2. I’m so glad you posted about this! I wanted to go there so bad when I was visiting, but there just wasn’t time. You are helping me realize that I didn’t even scratch the surface of San Fran. I must go back someday. Thank you for the fantastic post and wonderful photos!

  3. San Francisco is one of my most favourite places in the world! We visited quite a few missions when living in California, out of interest but also because over there when in 5th Grade, the kids get to do a project on a Californian mission of their choice, meaning, visit it, write a very in-depth report on it, presented with contents list and photographs all put together in a neat binder and also to make a model of the mission. I got to do this three times. Very, very time consuming but I certainly learn a lot even if the kids didn’t!!
    Mission Dolores is one that we didn’t visit so I very much enjoyed reading all about it and seeing the photos through your eyes Jude, thank you 🙂

    1. That sounds like a wonderful project to me 🙂
      I have visited half a dozen I think, all have their interesting aspects. But predominantly it is the peacefulness of such places that I love – even those in the centre of a busy city like San Francisco. Maybe I should write another post about them.

      Oh, and maybe you could write a post about your experiences of San Fran? I’d love to read it xx

      1. Yes, it was fun to do. I will have to look out the photos of the missions that we made. They are very peaceful places. Yes, do another post about them, I will look forward to that!
        Perhaps I could do one about San Fran. I never really thought of writing about my travels but it would be a nice way to share. Now you’ve got me thinking, firstly I will have to dig out all my old photos and then scan them in and then….
        Watch this space, but I can’t guarantee it will be quick 🙂 xx

    1. Weren’t they just? Especially that first one! I can’t believe she had never been inside before. I wonder what I am missing near me? well, actually I know I have to go to Hereford Cathedral and see the Mappa Mundi before I leave this area – if I do that is!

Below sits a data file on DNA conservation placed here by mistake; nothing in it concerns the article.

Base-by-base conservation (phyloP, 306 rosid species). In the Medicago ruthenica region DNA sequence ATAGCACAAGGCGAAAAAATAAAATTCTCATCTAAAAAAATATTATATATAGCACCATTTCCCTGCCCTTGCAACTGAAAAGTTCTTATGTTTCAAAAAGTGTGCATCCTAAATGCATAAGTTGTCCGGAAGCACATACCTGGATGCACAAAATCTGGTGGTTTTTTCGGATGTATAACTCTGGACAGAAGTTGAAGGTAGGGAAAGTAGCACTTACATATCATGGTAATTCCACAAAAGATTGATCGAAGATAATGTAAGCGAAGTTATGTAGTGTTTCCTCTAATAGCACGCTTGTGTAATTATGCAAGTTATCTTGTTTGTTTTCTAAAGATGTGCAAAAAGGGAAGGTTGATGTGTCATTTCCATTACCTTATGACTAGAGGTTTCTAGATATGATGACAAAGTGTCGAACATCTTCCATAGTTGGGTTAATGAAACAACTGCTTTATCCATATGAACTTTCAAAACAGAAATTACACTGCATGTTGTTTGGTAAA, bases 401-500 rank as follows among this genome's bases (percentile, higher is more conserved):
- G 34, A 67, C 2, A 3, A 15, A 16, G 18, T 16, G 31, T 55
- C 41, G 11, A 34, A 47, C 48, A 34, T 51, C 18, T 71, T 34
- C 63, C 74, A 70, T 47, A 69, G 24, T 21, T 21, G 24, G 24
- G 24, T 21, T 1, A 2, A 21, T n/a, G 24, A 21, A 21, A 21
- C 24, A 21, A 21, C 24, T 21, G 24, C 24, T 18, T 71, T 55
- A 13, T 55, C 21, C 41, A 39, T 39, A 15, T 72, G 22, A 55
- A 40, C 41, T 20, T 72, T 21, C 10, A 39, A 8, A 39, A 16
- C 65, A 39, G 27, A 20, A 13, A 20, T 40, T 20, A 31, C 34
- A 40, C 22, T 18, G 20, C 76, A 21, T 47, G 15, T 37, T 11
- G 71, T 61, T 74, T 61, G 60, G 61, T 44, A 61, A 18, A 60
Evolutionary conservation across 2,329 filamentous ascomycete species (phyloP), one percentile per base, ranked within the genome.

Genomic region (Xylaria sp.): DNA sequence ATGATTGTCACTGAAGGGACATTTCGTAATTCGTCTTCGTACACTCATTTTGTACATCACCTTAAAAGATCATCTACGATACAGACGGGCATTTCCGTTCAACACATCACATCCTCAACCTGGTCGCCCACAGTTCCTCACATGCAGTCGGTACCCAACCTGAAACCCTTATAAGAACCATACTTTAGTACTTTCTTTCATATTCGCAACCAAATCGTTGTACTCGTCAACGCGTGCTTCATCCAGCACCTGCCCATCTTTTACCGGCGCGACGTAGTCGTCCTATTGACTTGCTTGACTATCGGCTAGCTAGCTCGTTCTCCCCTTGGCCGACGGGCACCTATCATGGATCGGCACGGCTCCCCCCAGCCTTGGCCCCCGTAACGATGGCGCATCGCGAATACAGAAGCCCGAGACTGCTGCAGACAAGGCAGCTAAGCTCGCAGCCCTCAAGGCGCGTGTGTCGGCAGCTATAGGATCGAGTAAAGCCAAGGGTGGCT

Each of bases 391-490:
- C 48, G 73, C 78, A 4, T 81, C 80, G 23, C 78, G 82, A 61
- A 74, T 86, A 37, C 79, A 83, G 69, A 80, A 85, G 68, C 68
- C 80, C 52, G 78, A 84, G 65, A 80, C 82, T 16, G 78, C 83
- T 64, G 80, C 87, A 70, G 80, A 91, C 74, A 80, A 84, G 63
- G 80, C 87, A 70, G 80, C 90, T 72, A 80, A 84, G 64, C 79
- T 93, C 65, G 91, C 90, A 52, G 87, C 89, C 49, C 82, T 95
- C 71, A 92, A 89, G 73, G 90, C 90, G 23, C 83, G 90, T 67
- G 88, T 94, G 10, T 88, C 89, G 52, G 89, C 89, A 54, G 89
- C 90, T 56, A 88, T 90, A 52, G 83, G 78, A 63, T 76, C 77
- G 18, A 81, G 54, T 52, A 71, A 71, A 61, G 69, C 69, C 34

1. Didn’t sleep until 5 am this morning, tossing and turning, thinking about moving. And to make matters worse I discovered that the house we were gazumped on actually sold at the same price we offered! And we were a week away from exchanging contracts! Oh well, I am sure there is a house out there for us – somewhere 🙂

      Hope tomorrow’s match is a good one. Just finished watching the men’s doubles, that was really good!

        1. Been unsettled since I stopped teaching in 2008 – thought we were moving then. I’m quite a fatalist, I’m sure there is a reason. I just don’t know what it is yet 😉

          As my grandson said recently (on the death of the family rabbit) “Buddhist’s say not to expect the world to be perfect, then when bad things happen you’re not totally unprepared”

        2. Gosh Jo. I have lived all over the place, longest was 18 years in Doncaster (long story) where I still have one unmarried son. Daughter and grandchildren in Surrey (where we moved from to come up to Shropshire to support the MiL) another son and DiL in Wiltshire (army) and eldest son and partner and new baby grandson in Sydney plus his daughter (16) who lives with her mother in Canberra. I miss my grandkids here, but we can’t afford to move back to Surrey or the south-east.

        3. Oh, Jo, if only you knew how much heartache I have been through trying to get into Oz! Just wasn’t meant to be, and unless all my kids end up there, never will be. You are right though, those beaches are wonderful – they live at Dee Why – daft name, but gorgeous beach 🙂

  4. Oh I wish I had seen this mission, Jude. It looks lovely. I know you are really fascinated with the missions. I would have liked to have spent some time exploring all of them. I love that dome, and it does look similar to the Basilica. 🙂